The College World Series is the highest level of competition in the world of college baseball, only the best of the best win it. This summer, the Macon Bacon has the honor of holding three winners on the roster; Cory Bivins, Noah Takac, and Dawson Taylor from North Greenville.
Being able to take on such a feat, let alone win it all is something that every ball player dreams of.
For Bivins, this was a long-awaited event for the four years he has been a Crusader. He has seen this team in a variety of scenarios, but this year was different.
“When I first got there, the team was pretty good. Historically speaking North Greenville wins the regional every year. Going into the season, the team was pretty confident they would eventually make it further, but we just had to keep putting in the hard work to make it to the finals. This year all the hard work paid off, and I am so thankful to have been a part of the big win,” Bivins said.
North Greenville had a lot of work to do this year. In the beginning of their season they had a few ongoing struggles. The Crusaders record was not as good as it had been in previous year, and it was not meeting their high expectations for the 2021-2022 season.
Their season began with close games and matchups that the team should have claimed easily but they ended in losses. The usual dominant presence that the Crusaders have was dwindling.
In a moment of adversity, the team came to a screeching halt. They had hit a wall that was long awaited after the majority of the team were overcome with frustration in the start of the season outcomes.
“We had two players fight in the middle of the season after a slow start. After that we went on a 17-game win streak so that turned our season around big time,” Bivins said.
Taylor had the same feelings about the season. He could feel the click occurring on the field midway into the season when everyone finally started working as a team. That one fight changed the mentality of every single athlete on the team.
“We began to see a shift in the team and started winning many more games than we usually do at North Greenville. The team was a lot closer this year, and that helped us play a lot better on the field because we began to enjoy playing together,” Taylor said.
At North Greenville, the pressure is on to stay successful. The team, in the past, has made it to regionals almost every year averaging about 40 wins per season. Between the team’s breaking point and the high expectation, Takac knew this team would go far.
“Playing for a team that wins on average 40 games a year, places a sense of urgency to strive to be better. You do not want to win, and they do not accept failure on any level at all,” Takac remarked. “When I entered the season I knew that we had a chance to win, however you don’t expect to win the national championship until you get there.”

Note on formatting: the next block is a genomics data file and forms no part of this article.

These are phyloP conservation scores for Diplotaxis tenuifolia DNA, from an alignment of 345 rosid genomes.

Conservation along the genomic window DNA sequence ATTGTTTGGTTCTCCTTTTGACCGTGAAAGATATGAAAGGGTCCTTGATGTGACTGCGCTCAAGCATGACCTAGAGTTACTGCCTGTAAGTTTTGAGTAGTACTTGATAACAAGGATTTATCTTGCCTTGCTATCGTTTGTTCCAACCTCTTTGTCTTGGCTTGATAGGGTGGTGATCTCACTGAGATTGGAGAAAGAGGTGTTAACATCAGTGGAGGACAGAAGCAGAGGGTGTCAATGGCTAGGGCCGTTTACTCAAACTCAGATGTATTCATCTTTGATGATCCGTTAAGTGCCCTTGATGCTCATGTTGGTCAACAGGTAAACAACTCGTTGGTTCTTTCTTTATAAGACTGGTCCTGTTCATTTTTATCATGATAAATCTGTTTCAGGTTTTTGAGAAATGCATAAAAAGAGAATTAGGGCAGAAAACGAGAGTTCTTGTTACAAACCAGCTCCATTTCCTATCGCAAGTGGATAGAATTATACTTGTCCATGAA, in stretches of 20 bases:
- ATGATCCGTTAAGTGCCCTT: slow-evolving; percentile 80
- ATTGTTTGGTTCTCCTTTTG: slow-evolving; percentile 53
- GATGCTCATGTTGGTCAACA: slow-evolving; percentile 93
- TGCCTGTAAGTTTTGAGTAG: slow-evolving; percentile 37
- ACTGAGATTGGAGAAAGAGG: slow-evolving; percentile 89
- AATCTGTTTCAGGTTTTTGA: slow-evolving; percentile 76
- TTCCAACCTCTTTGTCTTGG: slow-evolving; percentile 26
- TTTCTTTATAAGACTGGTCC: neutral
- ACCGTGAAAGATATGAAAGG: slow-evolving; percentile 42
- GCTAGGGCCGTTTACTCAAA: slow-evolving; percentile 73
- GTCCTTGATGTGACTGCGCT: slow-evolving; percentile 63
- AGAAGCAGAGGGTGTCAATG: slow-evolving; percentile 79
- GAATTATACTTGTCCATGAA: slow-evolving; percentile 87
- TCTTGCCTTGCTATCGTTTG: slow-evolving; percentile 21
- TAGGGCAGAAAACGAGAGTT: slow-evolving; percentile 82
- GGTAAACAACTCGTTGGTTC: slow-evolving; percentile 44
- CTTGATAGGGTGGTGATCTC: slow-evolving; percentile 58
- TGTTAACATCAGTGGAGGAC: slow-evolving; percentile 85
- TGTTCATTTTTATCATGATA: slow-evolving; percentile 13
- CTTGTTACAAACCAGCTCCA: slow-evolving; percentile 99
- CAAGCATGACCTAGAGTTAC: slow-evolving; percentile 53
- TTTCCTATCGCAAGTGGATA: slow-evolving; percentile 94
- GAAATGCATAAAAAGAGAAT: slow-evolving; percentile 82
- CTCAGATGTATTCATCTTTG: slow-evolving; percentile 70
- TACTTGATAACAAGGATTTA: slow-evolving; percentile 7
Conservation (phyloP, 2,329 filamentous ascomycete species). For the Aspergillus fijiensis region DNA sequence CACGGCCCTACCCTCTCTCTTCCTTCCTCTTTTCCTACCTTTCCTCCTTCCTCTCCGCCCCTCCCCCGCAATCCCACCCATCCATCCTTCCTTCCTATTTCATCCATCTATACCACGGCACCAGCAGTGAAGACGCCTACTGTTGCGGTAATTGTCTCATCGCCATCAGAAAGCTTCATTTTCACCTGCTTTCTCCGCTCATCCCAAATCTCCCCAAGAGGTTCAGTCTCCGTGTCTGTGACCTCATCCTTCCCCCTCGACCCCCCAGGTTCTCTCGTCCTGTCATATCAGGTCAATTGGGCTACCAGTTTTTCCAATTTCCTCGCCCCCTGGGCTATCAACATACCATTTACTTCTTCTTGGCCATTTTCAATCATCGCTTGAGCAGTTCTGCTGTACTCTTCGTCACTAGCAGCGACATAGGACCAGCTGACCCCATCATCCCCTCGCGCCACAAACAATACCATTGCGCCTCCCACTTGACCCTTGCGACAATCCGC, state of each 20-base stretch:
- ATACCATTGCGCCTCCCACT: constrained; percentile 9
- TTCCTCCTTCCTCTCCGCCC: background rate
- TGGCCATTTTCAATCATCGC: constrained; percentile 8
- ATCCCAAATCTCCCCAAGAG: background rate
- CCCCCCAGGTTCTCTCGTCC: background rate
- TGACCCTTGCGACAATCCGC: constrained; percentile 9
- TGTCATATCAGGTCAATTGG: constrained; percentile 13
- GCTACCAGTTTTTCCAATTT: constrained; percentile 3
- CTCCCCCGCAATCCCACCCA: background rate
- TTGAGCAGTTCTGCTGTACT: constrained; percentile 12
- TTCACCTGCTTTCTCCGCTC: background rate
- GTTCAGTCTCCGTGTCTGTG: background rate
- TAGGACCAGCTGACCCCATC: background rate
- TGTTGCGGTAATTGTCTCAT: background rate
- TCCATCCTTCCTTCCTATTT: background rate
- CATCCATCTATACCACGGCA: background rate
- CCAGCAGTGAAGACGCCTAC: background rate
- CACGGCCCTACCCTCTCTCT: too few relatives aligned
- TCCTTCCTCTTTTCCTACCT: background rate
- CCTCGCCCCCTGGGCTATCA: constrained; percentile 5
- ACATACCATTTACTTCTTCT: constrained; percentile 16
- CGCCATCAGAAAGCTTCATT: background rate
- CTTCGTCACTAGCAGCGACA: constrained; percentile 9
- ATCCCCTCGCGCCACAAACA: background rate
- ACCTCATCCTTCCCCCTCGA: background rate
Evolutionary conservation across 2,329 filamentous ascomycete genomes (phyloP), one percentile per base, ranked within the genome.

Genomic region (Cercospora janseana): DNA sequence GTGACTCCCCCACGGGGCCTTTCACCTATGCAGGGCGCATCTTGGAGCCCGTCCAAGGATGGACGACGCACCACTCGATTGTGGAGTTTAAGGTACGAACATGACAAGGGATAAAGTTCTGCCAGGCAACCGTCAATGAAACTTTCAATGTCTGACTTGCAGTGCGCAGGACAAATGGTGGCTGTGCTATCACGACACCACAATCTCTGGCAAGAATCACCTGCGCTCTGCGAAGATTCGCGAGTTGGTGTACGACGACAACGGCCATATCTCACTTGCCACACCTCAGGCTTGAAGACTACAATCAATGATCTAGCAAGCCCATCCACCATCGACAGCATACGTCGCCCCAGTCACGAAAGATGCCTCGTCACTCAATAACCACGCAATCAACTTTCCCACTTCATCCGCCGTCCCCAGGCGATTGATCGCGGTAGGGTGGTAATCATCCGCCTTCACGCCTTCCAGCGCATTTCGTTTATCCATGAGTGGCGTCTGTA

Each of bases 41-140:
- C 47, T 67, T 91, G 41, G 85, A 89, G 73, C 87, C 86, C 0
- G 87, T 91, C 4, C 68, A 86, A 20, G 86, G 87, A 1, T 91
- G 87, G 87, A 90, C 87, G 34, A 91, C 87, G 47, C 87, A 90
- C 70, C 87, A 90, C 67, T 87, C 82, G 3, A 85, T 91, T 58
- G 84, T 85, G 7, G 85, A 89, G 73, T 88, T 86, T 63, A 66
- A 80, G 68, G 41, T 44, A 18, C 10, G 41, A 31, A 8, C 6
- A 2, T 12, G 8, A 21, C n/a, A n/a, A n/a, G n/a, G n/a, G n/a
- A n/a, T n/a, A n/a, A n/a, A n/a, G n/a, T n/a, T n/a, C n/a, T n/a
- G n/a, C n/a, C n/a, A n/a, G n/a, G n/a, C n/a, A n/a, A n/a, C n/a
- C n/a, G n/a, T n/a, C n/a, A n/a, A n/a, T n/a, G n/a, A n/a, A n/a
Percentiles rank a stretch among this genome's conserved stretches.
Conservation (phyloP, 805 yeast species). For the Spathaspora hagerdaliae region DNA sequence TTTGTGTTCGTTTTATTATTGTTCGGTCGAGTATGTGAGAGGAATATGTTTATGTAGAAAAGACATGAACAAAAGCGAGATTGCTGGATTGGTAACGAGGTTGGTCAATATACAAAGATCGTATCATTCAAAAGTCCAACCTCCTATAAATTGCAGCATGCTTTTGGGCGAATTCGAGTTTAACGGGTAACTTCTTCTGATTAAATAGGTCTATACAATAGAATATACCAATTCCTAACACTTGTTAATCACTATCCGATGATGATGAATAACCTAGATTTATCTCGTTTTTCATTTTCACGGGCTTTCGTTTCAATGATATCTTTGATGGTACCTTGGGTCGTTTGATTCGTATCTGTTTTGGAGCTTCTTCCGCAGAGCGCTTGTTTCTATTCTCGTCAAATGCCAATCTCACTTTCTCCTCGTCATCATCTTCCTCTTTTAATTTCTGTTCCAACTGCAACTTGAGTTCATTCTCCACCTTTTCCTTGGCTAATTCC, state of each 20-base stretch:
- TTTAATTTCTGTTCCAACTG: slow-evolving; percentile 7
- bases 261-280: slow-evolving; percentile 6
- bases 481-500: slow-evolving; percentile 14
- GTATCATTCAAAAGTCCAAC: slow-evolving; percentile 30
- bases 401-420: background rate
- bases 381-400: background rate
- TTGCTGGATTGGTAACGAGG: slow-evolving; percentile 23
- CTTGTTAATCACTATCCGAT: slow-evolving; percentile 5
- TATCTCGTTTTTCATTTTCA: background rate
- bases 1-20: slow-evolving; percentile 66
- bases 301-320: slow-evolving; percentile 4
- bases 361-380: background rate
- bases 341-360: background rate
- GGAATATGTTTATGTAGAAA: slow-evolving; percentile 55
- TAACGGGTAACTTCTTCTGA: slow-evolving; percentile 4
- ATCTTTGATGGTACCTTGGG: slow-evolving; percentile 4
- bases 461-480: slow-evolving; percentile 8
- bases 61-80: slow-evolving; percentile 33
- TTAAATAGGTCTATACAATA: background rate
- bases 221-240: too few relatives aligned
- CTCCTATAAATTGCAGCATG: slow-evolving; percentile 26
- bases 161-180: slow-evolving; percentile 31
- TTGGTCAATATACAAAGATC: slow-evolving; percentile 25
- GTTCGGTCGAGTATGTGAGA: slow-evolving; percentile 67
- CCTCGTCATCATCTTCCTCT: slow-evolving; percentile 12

Once the Crusaders got to the world series it was smooth sailing from there. The team not only won every matchup they had to face but took down one of the best offenses in the country in a 5-3 win against Point Loma Nazarene.
At that moment when North Greenville secured the title, it was as if the entire experience was a figment of their imagination.
“I kind of blacked out for a little bit after we won. I don’t remember running out to the field, but I just remember kind of waking up at the bottom of the dog pile and thinking ‘Wow everything we’ve been through has paid off.’ We had given it everything we had and we were all rewarded for it,” Takac said.
The championship for this group of talented ball players has been an experience of a lifetime. Being part of one of the most talented programs of this time is something that cannot be taken away from them.
This winning and teamwork mentality holds a special place when it comes to the game of baseball. For the Macon Bacon, adding this culture brings a fighting chance for the team to be successful in the remainder of the season.
Having this group also adds an advantage skill wise. Bivins yielded a .324 average and 11 homeruns in his 2022 season. As for Takac and Taylor, both sported a 1.60 and 4.29 ERA. Each adds a competitive edge to the batters box and the pitchers mound.
Being a champion means more than just a title to the Bacon, it means adding value in a variety of sectors to the team. Even when Macon may struggle, this group of leaders may guide them out of adversity as they did before early on in the year.
BY: Lanie De La Milera